Government makes the public think the banks are near collapse.

Government gives the banks billions basicly INTEREST FREE.

Banks don't lend it out to Americans or pay depositers better yield. Instead they buy US Treasuries.

The Banksters make a profit on the Treasury yields. The Government is able to float more and more Treasuries so they have more and more money to spend. To the government Money = Power.

The average American gets NOTHING.

Jim in San Marcos said...

Hi Rob

I see it a little different "I wonder when WE are going to start to pay for all of this..." Of course, that could be what you meant, inflation is a tax-- So your statement could be considered politically correct but not taxpayer obvious.

Jim in San Marcos said...


I think the real mistake a majority of Americans are making, is assuming that the people in charge know what they are doing. They don't!

At times I wonder why it is so easy for us to see.

The banks are no longer contributing to the mess, but the government is still cranking printing presses.

Something has to give, and it will. I'm guessing that it will be interest rates. A lot of people may be shorting the dollar and buying gold. If interest rates were to jump to 16% the gold market could implode. It wouldn't mean that the gold buyers were wrong, but rather, they were just a little off in their timing.

We know the end game, a drastically devalued dollar--The "When?" is the real question.

Thank you for your comments.

Jim in San Marcos said...

Hi Ohio Banker

Like AIM suggested, we are not even sure what they have done.

But lets rewrite your last line, "The average American gets NOTHING." It has more impact if you word it this way: "The person with nothing, (broke) loses nothing. If you have savings (etc) you have to be on the losing end of the deal." It could be very painful to those of us that played by the rules.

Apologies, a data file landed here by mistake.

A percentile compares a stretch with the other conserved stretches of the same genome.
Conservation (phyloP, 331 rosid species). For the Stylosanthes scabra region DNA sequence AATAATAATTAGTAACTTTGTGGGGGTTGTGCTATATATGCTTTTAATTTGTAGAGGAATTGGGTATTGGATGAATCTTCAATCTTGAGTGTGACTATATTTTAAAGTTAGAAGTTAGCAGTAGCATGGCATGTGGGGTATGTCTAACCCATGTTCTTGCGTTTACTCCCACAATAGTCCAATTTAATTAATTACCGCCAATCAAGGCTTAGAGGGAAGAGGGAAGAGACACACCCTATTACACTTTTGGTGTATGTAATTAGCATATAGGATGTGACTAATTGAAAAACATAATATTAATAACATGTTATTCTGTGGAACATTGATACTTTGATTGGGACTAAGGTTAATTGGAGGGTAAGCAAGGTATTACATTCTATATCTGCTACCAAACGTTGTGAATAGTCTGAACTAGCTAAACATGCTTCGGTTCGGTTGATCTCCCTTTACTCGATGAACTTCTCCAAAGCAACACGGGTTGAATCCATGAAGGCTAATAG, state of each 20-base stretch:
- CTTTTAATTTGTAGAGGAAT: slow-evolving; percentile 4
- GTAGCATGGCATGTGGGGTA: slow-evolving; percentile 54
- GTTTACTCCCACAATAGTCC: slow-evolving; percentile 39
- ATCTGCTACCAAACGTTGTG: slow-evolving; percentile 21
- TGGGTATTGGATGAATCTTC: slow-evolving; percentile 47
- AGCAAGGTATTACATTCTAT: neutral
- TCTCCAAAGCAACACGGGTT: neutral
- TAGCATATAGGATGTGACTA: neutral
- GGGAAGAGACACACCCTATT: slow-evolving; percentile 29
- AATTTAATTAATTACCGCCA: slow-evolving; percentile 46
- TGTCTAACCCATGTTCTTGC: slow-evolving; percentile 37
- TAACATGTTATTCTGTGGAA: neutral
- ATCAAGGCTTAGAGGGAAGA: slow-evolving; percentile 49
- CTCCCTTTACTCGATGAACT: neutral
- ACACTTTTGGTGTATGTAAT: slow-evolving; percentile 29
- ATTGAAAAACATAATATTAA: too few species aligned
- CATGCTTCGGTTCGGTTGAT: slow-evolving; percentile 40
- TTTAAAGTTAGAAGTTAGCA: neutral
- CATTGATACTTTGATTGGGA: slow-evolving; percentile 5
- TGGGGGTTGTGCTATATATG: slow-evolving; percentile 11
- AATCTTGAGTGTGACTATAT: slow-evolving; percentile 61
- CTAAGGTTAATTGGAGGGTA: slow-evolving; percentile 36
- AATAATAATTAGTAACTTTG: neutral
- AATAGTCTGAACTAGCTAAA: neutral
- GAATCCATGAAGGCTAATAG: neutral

The way I see it,by the time this comes to a head, most of us will have nothing left to lose. We'll get to start over again. How exciting!

Thank you for your comments.

Merry Christmas All

Anonymous said...

Not to change the subject (altho it is related because The Fed caused this), but look at this...

If this is correct, those option-ARMs are going to reset earlier than expected. This tsunami will hit anytime within the next 6-18 months. Unless there is another terrorist retaliation first, this foreclosure tsunami will probably be the next crisis that blows the cover off the false veneer or "recovery" and sinks us into deeper depression than we are already in (don't forget that there will be continuing residential and commercial foreclosures, credit card/auto/student defaults, bank failures, more rising unemployment, etc. in the interim before this tsunami hits.

We are in for a real shit storm over these next few years.

I predict Obama will be a one term president.


Anonymous said...


The best line in a movie in last twenty years is from a few good men where Jack screams at Tom "You can't handle the truth".. Problem is the majority will end up demanding the wrong solution to a crisis they denied. I worry that we then end up with a tyrant running the show.

Jim in San Marcos said...


Most of us bloggers could probably be accused of writing too much on this second wave. It is starting and will be big. A lot of it could probably be assimilated like the first wave. I don't think that the banks have much involvement in residential real estate. They write, package, and sell the product to investors and do it over and over again. I do think that property prices will drop because of it.

I think the real key to the banking mess that won't go away are the commercial loans banks made for construction, those are usually 2 to 5 years and call for refinancing to a buyer, which is very unlikely to happen.

The consumer is definitely in a bind. It's aggravating to wait for someone in line to pay for a pack of smokes with change. Counting out $6.50 in quarters nickles and dimes takes a while.